The recent rate cut was anticipated by the overall market, but perhaps not this early in the year. A cut of 25 basis points is a standard reduction, but we haven’t seen a rate this low for over a year and a half. So, if you’re looking at what to make of the cut, here are a few pointers.
If you have a mortgage
If you have a mortgage debt, there will be some extra cash in your pocket. A cut of 25 basis points on a $300,000 mortgage is going to be a saving of around $62.50 a month or $750 a year. In time, this will also further fuel the property market, with a bit more leverage on what potential property buyers are able to borrow.
What to do: Check in on your mortgage. When you negotiate a variable mortgage rate with your bank, there is ongoing opportunity to discuss the rate you are receiving and if there’s an opportunity to receive a lower rate. Similarly, if you haven’t considered a fixed term rate as a part of overall lending, we deal with mortgage specialists who source the best mortgage rates, now is a good opportunity to get in touch with your FMD advsier to review your mortgage.
If you have a term deposit or cash account
Interest rates are the lowest we have seen them for a while, but they have been at an overall low level for quite some time, putting a dampener on the returns of a term deposit or cash account income stream. Term deposits are quite secure investments, but bet aware because the chase for higher yield comes with higher risk.
What to do: Consider your level of risk. Retirees who are weighted towards fix interest and cash type investments reflect a high level of risk aversion in their investment portfolio, and have really felt the brunt of low interest rates in terms of the income produced from their portfolio. It’s a tough place to earn any kind of substantial yield and you sometimes need to think outside the square as to how this can be improved.
Think about how your fixed interest and cash is invested at the moment – are you receiving a good result in terms of the risk you’re taking? Is this now a time to look at different ways of achieving yield? This can be achieved through other options such as convertible notes and shares and dividends received from direct shares which are offering notable returns.
Remember: like with any shift in investment strategy, you need to ensure you’re aware of the risks involved. Speak to your FMD adviser for more information.
If you’re travelling overseas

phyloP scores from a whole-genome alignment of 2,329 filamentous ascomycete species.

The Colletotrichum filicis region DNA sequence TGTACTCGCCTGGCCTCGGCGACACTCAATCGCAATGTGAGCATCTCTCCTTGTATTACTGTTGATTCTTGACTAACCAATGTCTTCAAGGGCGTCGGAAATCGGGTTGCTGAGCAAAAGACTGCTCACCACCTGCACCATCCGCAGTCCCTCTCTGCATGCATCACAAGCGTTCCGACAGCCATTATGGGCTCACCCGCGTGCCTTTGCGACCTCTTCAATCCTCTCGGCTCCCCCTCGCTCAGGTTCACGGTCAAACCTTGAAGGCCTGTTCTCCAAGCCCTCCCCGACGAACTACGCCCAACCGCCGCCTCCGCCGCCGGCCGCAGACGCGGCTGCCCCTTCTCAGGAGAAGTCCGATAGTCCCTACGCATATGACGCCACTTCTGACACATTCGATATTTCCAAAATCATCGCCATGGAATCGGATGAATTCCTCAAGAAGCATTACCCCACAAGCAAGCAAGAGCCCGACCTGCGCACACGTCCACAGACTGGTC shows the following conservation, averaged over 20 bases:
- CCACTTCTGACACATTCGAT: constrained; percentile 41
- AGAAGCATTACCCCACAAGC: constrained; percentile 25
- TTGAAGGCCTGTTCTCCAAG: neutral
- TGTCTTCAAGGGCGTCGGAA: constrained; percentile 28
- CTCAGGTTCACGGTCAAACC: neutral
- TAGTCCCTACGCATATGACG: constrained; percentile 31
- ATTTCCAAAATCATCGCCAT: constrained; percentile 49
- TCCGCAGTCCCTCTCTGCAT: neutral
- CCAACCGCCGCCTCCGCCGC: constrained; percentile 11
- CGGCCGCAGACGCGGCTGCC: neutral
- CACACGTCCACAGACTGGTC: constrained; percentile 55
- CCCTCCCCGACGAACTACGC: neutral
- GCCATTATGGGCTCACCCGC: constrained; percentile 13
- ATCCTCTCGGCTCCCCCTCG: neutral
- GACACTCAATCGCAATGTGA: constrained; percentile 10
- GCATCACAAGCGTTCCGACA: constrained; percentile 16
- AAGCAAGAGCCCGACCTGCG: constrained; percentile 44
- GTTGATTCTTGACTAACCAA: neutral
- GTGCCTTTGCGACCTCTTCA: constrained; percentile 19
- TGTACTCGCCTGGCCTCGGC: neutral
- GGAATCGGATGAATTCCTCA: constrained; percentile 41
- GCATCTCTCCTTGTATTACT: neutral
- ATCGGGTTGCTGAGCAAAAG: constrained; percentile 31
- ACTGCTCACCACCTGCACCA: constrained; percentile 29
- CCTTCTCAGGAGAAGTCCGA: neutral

Against the US Dollar, you might say travelling Australians receive the short end of the stick after a rate cut. Remember that currency is volatile, so whilst it has fallen, it has the tendency to fall even lower but does hold up reasonably well against other currencies such as the Euro and Yen.
What to do: Don’t hold off on travel. The dollar could drop even further, so start booking your destinations soon and fixing exchange rates via a travel card.
What to look for in the months ahead
Another rate cut in the first half of 2015 is possible, and has been speculated by many economists. For the moment, it’s a matter of waiting to see how the rate cut and fall in oil prices will impact on the economy. If the cut does what it is intended to do and growth picks up that, this will be welcomed news and might mean we see the last of the cuts for 2015.
What to do: Feeling unsure about rate cuts and the impact they will have on your financial position? Contact your FMD adviser or book a Free Financial Health Check today.
Please contact your FMD adviser before acting on any information in this article.
General advice disclaimer: This article has been prepared by FMD Financial and is intended to be a general overview of the subject matter. The information in this article is not intended to be comprehensive and should not be relied upon as such. In preparing this article we have not taken into account the individual objectives or circumstances of any person. Legal, financial and other professional advice should be sought prior to applying the information contained on this article to particular circumstances. FMD Financial, its officers and employees will not be liable for any loss or damage sustained by any person acting in reliance on the information contained on this article. FMD Group Pty Ltd ABN 99 103 115 591 trading as FMD Financial is a Corporate Authorised Representative of FMD Advisory Services Pty Ltd AFSL 232977. The FMD advisers are Authorised Representatives of FMD Advisory Services Pty Ltd AFSL 232977.